Wednesday, April 27, 2005


I'm participating in the Saturday morning session on Local Politics at BlogNashvile next weekend. I guess I'm supposed to go first, so I'll start now and we can hit the ground running.

Retail politics at wholesale prices, that can be our theme, at least for the first 5 minutes.

The web is world wide, but it is powerful at a more human scale too.

That's true for candidates, community activists, citizens, political sites, and elected officials.  All benefit from the web's prowess at connecting people into networks and communities, publishing in diverse media, collecting money, moving fast, and not costing very much.

Given relatively low budgets for local players and the scarcity of serious local political coverage by many papers and TV stations, blogs and other web tools may be even more important at a local and regional level than they are on the national scene. They can even lead the media to cover local issues more closely.

We can talk about the nuts and bolts of campaigning, what people have experienced first-hand or seen or would like to try. All the usual poli-blogging challenges apply: integration of web tools and online cadres into existing organizations, turf wars, gaffeophobia, and so on.

You can see my links are pretty Greensboro- and North Carolina-centric. That's what I know best, and I've got some war stories to get us started, but this is meant to be a group activity in which everyone who wants to say something intelligent becomes a discussion leader or contributor.

It's about politics, but not about your politics or mine; all soapboxes will be checked at the door. Pointed observations are encouraged and modest gloating may be tolerated if justified. Y'all come.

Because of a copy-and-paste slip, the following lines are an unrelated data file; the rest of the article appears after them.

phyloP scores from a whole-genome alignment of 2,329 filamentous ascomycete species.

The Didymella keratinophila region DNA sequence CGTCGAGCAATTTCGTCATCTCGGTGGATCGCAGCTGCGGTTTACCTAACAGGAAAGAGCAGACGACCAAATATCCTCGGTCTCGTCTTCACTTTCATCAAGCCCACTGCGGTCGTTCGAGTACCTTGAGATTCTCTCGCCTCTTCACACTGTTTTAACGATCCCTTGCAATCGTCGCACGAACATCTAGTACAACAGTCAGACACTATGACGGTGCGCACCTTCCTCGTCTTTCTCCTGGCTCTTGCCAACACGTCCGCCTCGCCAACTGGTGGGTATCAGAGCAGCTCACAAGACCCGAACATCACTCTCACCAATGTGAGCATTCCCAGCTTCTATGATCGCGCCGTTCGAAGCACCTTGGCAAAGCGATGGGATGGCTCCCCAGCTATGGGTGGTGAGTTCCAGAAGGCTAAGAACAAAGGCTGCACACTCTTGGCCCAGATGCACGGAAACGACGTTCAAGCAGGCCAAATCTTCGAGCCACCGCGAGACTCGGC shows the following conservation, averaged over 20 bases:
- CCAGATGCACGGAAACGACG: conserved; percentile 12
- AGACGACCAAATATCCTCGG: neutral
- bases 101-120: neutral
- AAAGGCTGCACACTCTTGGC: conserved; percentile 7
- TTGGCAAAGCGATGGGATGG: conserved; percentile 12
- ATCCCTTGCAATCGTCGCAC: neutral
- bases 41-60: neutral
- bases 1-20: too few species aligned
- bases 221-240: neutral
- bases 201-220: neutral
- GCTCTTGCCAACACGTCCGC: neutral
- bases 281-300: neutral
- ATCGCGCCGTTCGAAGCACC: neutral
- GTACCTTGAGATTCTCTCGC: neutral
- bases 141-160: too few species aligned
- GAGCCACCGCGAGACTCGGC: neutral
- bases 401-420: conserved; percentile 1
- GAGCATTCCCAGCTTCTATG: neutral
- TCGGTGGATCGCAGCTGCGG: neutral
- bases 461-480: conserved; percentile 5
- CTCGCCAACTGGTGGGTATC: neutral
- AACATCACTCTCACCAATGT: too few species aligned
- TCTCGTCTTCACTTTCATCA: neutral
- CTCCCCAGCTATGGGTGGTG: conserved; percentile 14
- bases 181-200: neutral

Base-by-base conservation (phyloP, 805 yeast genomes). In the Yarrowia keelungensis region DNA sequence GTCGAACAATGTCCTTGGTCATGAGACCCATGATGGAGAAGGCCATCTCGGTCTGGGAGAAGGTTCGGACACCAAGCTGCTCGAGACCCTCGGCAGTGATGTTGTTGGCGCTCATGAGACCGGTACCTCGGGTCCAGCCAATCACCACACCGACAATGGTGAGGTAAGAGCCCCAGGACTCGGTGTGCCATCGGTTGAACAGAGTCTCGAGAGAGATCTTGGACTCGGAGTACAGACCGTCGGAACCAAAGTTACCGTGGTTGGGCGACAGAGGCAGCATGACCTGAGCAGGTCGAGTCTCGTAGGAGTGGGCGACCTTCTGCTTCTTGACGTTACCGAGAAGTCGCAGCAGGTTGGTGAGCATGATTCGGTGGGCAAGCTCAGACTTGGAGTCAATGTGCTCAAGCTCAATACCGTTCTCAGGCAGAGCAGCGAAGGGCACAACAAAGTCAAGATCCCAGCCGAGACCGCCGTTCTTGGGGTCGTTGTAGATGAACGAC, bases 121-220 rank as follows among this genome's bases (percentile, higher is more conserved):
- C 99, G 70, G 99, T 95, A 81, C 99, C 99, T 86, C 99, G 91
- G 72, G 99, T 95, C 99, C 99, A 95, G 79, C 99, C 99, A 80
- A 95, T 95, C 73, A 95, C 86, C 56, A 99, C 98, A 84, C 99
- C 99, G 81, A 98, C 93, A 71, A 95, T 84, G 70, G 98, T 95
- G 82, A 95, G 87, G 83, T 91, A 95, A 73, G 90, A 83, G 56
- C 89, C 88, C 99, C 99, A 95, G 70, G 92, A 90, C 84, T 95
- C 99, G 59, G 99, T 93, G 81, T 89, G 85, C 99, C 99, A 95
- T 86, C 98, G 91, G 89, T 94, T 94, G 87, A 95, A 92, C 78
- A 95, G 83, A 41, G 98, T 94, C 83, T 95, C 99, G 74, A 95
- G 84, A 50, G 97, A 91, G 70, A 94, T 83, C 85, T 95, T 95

5:05:07 PM   permalink   comment []

Happy Birthday Lisa. I love you. All that nice stuff that Sydney said in that card she made you, well, me too. No wonder Luna likes you best.

3:47:48 PM   permalink   comment []

Be very afraid: Darth Tater is in town. I thought I felt a disturbance in The Force on South Elm Street...(via Greensboro is Talking)

8:09:18 AM   permalink   comment []

Juan Cole in Common Dreams: "We don't care if you read our web logs...Blogs operate in a different political economy than does mainstream media."

8:06:32 AM   permalink   comment []

Rise of the oligarchs: Duncan Black and Kevin Drum on the Wall Street Journal's shilling for the out-of-sight rich. Drum: "So in 1979 the super-rich earned 3% of the money and paid 5% of the taxes. In 1999 the super-rich earned 10% of the money and paid 11% of the taxes."

An idea for Social Security: keep a cap on taxable income...but have a special 1% SS tax kick in on every dollar of income after, I dunno, $1 million?

7:53:27 AM   permalink   comment []

Sounds like an activist judge to me: "Just days after a bitterly divided Senate committee voted along party lines to approve her nomination as a federal appellate court judge, California Supreme Court Justice Janice Rogers Brown told an audience Sunday that people of faith were embroiled in a 'war' against secular humanists who threatened to divorce America from its religious roots, according to a newspaper account of the speech...Democrats have questioned speeches in which she called the New Deal the 'triumph of our socialist revolution.'"

7:46:58 AM   permalink   comment []